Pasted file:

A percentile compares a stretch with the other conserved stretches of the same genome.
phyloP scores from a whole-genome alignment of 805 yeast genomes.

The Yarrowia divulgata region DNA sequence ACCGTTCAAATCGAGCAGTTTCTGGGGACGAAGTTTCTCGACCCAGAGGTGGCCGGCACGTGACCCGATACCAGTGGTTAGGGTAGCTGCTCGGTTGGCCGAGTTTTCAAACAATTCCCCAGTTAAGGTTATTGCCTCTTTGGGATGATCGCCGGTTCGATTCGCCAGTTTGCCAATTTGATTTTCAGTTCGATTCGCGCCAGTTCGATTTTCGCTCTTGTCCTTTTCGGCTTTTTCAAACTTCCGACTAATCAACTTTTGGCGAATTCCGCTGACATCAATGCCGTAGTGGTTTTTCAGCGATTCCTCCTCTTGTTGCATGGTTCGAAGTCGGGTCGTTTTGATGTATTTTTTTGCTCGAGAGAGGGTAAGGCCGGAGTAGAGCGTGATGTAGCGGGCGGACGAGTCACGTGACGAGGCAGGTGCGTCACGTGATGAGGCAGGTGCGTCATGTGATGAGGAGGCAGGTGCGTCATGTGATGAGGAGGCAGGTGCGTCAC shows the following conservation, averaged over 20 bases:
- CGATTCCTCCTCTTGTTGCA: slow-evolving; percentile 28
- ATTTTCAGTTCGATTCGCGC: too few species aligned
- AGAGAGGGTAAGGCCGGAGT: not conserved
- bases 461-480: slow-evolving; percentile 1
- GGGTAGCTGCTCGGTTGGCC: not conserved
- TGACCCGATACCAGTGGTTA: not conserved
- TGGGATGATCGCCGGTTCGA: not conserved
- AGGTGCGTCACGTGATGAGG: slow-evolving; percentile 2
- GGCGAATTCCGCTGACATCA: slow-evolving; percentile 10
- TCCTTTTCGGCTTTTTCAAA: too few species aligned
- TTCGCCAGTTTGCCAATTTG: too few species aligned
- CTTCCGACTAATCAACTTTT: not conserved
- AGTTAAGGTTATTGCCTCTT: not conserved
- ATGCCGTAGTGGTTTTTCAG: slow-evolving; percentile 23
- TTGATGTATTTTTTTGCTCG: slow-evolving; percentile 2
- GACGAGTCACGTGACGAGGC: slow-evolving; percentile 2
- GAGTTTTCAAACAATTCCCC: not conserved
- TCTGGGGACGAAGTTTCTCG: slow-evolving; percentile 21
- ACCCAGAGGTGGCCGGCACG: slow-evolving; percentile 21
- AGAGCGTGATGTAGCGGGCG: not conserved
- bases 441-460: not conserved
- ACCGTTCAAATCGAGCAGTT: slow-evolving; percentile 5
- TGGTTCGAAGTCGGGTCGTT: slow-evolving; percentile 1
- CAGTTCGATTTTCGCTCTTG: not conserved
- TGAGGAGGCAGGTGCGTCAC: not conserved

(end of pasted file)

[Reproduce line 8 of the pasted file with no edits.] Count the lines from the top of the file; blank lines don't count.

- GGGTAGCTGCTCGGTTGGCC: not conserved